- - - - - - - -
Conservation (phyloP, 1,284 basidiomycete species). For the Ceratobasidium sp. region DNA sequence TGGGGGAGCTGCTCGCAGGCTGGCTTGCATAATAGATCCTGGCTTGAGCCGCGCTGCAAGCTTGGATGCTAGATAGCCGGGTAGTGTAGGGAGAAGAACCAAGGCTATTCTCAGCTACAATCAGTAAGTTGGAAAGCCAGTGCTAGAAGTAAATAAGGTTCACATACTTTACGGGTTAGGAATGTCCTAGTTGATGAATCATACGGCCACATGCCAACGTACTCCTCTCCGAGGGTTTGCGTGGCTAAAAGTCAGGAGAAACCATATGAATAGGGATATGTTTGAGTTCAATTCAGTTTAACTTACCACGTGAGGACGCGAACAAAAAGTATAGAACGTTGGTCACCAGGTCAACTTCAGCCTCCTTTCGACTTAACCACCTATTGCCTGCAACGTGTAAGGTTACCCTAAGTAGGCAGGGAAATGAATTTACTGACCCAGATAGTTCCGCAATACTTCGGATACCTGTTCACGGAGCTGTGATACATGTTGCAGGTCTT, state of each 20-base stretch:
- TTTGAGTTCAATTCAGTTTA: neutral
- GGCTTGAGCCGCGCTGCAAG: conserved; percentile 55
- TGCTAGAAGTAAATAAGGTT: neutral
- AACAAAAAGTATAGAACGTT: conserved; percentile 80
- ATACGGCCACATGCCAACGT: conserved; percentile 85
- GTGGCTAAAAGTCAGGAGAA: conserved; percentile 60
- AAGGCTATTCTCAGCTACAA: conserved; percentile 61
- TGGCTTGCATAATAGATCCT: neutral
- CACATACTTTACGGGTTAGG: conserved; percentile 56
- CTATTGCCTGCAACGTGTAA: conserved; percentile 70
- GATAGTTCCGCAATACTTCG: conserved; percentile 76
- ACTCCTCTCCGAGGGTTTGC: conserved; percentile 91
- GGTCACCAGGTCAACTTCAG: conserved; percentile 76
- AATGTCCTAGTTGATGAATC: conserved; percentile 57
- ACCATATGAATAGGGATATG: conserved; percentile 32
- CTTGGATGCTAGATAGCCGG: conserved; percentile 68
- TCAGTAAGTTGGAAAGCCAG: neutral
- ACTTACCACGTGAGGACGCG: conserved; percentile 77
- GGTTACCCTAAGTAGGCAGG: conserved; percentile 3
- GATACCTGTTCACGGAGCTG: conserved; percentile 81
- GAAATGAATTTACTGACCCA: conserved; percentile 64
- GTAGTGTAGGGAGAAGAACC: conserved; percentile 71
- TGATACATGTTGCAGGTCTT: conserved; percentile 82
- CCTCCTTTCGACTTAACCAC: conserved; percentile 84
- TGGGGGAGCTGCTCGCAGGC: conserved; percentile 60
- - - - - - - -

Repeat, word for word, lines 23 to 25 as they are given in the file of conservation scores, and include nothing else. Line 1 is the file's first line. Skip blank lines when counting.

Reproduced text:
- GTAGTGTAGGGAGAAGAACC: conserved; percentile 71
- TGATACATGTTGCAGGTCTT: conserved; percentile 82
- CCTCCTTTCGACTTAACCAC: conserved; percentile 84